>Online video continues to boom, with an explosion of content, technologies, communities and campaign spending. But what hasn't been discussed is the increase in legal problems for businesses with online video -- and the fact that most marketers today still have no idea what the legal issues with online video are.
Periodically and with increasing speed, the Internet goes through a transformation, which is today being defined by digital video. Thanks to innovative communications providers, the continued expansion of broadband and availability of faster download speeds to anyone with an Internet connection, video is now the new frontier on every device. Many are rushing to get a piece of the "action" and now, just like a growing community, we need to build the proper infrastructure to measure and value digital video.
I think curating content is critical at times, while at other times, machines are your choice pick. This article will discuss some tips on how to use curation and the machines that do it for you and can offer the best content to your users.
It was a tough week for "social media." Web 2.0 poster boy Kevin Rose resigned from Digg, while Tech Crunch's Sarah Lacy claimed that Digg was altogether dead.
ome of the OTT "over the top" providers politicize their mission by directly attacking the cable and broadcast industries, supposedly on behalf of abused consumers. Searching to find truth in these statements I took it upon myself this past year to install several OTT boxes. I wanted to figure out for myself how real this OTT threat is to the TV industry.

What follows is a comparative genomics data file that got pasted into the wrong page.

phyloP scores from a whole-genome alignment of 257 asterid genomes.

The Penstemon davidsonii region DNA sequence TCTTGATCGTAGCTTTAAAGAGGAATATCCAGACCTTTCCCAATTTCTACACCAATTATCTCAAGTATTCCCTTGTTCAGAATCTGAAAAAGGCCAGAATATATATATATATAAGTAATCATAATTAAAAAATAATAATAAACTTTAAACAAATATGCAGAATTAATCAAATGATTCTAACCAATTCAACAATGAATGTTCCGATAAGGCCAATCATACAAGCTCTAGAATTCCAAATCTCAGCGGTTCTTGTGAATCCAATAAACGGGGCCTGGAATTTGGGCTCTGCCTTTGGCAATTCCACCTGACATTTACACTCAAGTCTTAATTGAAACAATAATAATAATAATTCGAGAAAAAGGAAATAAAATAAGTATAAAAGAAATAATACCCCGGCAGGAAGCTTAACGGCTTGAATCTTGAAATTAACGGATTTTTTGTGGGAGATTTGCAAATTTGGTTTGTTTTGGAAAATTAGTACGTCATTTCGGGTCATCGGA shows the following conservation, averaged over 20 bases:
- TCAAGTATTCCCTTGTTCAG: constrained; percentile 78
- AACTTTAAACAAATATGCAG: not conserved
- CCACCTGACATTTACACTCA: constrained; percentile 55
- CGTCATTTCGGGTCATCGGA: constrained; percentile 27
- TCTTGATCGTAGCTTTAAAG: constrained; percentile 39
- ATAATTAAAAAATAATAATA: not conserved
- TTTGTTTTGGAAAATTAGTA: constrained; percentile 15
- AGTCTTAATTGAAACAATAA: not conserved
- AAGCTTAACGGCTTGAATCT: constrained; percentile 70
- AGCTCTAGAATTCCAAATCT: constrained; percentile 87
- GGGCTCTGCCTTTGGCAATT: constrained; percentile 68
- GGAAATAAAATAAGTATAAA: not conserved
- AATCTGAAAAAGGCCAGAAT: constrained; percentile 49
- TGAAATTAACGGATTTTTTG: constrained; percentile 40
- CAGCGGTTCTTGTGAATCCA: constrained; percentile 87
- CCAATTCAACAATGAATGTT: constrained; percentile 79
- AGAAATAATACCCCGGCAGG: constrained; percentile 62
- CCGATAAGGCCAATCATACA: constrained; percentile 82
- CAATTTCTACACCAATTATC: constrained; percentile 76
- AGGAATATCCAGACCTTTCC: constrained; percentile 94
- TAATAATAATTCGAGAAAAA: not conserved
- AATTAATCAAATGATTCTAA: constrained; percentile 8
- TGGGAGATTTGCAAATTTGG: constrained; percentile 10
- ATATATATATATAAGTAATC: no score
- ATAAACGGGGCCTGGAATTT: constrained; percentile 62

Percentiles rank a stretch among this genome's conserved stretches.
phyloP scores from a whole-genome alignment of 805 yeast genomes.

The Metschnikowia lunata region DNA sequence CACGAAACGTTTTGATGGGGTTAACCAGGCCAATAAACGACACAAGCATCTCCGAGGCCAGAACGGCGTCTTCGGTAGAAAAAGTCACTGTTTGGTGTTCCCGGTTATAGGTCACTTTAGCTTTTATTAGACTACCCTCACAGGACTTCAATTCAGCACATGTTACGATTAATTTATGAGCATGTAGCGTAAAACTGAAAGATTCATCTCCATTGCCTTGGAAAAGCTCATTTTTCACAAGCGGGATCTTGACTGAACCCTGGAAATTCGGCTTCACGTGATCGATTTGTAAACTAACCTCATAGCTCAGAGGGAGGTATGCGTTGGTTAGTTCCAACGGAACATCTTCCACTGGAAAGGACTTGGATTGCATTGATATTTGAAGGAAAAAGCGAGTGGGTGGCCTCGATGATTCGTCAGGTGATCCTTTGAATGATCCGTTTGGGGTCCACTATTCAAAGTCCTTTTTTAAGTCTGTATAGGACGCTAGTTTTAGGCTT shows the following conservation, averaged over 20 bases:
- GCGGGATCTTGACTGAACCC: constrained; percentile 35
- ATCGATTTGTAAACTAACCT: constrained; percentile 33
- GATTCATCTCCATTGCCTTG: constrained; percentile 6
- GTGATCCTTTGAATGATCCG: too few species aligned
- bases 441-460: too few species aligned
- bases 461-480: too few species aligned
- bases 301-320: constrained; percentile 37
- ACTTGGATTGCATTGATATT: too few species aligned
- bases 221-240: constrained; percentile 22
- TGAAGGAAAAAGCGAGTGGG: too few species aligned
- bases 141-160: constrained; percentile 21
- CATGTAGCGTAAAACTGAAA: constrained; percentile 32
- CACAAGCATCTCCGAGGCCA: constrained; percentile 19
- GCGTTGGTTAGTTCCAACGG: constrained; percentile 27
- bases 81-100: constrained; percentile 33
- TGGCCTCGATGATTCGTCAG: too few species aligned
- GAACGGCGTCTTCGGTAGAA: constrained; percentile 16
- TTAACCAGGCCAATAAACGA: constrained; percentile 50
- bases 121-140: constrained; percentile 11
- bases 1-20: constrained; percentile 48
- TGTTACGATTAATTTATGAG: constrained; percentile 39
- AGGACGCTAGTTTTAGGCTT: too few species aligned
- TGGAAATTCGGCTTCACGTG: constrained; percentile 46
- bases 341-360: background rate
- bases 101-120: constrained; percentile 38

While the Oscars were on, 37 million watched the annual extravaganza. The Super Bowl was also well attended this year, but these truly broadcast moments that capture a nation's and a world's attention are fewer and farther between. Things have changed in the new world of viewership and there are opportunities in this shift of screens for marketing.
I was going to give my view of online video from 10,000 feet up -- but decided that was still too close. So let's back it up even further and take a look from Mars. Every day, I read stories declaring that online video is either the wave of the future, is already dominating the online marketing industry, is failing to live up to the hype, or that online video has stolen your wife or husband, run away to Barbados with half your money and is staying in your timeshare, drinking that bottle of Merlot you were saving for your ...
Contrary to popular belief, it is good for your competitors to succeed. Unless their success comes at your peril, high valuations benefit all category leader; the online video advertising business is no exception to this rule.
During the past month alone, I have received eight client requests to produce "viral videos." While it can be tempting to just say yes, it is important for anyone contemplating a viral video to honestly assess five questions to determine if they really want to proceed with the chase:
The number of ad networks has mushroomed in recent years. Some of them were born from technologists building a better mousetrap; others resulted from the Rolodex of sales executives who caught the entrepreneurial bug. The result was the same: the ability to sign large, high-volume, low-margin deals to place ads on countless of sites.